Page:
AllCare and its physicians also contract with Preferred Provider Organizations (“PPOs”) to provide fee-for-service medical care. In PPO arrangements, the payor compensates physicians or group practices for services actually rendered pursuant to agreed-upon fee schedules. PPO contracts may or may not entail financial risk-sharing or clinical integration on the part of providers. It is AllCare’s negotiation of certain PPO contracts that is the subject of the Commission’s Complaint.

The Complaint alleges that AllCare, since at least 2005, has acted to restrain competition on fee-for-service contracts by facilitating, entering into, and implementing agreements to fix the prices and other terms in contracts with PPO payors; to engage in collective negotiations over terms and conditions of dealing with such payors; and to have AllCare members refrain from negotiating individually with such payors or contracting on terms other than those approved by AllCare. The Complaint further alleges that AllCare, to enforce the joint negotiation efforts, caused a significant number of AllCare physicians to sent to at least one payor the same form termination letter. These letters terminated the physicians’ individual agreements with the payor and affirmed that the physicians would contract with the payor only through an agreement with AllCare.

AllCare did not engage in any activity that might justify collective agreements on the prices its members would accept for their services. The physicians in AllCare, with respect to PPO contracts, do not share any financial risk in providing medical services, do not collaborate in programs to monitor and modify clinical practice patterns to control members’ costs and ensure quality, or otherwise integrate their delivery of health care services. The Respondent’s actions have restrained price and other forms of competition among physicians in the Modesto, California, area and thereby harmed consumers (including health plans, employers, and individual consumers) by increasing the prices for physician services.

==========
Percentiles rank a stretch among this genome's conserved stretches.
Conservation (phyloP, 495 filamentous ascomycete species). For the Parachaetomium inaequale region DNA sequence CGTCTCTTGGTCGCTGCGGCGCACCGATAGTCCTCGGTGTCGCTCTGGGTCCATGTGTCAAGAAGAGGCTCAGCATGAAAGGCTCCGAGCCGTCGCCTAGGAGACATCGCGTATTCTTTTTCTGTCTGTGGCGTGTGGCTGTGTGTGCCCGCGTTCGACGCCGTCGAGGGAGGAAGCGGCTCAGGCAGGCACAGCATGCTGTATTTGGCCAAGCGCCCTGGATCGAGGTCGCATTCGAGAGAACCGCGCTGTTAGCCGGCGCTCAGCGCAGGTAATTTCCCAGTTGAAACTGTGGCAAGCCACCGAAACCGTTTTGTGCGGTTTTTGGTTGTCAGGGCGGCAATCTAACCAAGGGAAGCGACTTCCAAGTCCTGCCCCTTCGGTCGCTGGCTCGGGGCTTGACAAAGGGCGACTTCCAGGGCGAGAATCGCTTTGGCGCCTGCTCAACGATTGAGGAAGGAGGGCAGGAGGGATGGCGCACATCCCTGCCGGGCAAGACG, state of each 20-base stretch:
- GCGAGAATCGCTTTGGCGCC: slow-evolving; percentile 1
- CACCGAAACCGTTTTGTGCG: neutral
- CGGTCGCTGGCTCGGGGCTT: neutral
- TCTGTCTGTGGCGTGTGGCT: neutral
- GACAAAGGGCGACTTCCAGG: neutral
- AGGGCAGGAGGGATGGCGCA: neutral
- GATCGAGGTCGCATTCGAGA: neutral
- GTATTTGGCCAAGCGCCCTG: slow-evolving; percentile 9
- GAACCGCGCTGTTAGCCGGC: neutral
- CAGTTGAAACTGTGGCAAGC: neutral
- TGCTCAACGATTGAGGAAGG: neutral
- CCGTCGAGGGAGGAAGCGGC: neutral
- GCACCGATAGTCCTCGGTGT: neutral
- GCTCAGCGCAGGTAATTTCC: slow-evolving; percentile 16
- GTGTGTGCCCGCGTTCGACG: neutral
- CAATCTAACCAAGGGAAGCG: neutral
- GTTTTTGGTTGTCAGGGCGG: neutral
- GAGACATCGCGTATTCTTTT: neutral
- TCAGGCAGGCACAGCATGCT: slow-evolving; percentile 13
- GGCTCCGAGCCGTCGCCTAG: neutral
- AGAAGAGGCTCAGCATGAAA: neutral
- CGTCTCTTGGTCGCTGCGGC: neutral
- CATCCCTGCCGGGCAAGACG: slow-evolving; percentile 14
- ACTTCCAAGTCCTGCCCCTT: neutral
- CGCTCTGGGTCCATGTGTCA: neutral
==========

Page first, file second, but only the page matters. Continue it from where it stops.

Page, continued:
The Proposed Consent Order

The proposed Consent Order is designed to prevent the continuance and recurrence of the unlawful conduct alleged in the Complaint while allowing AllCare to engage in legitimate, joint conduct. The proposed Consent Order does not affect AllCare’s activities in contracting with the payors on a capitated basis.

Paragraph II.A prohibits Respondent from entering into or facilitating agreements between or among any health care providers (1) to negotiate on behalf of any physician with any payor, (2) to refuse to deal, or threaten to refuse to deal with any payor, (3) regarding any term, condition, or requirement upon which any physician deals, or is willing to deal, with any payor, including, but not limited to price terms or (4) not to deal individually with any payor, or not to deal with any payor except through AllCare.

The other parts of Paragraph II reinforce these general prohibitions. Paragraph II.B prohibits the Respondent from facilitating exchanges of information between health care providers concerning whether, or on what terms, to contract with a payor. Paragraph II.C bars attempts to engage in any action prohibited by Paragraph II.A or II.B, and Paragraph II.D proscribes encouraging, suggesting, advising, pressuring, inducing, or attempting to induce any person to engage in any action that would be prohibited by Paragraphs II.A through II.C.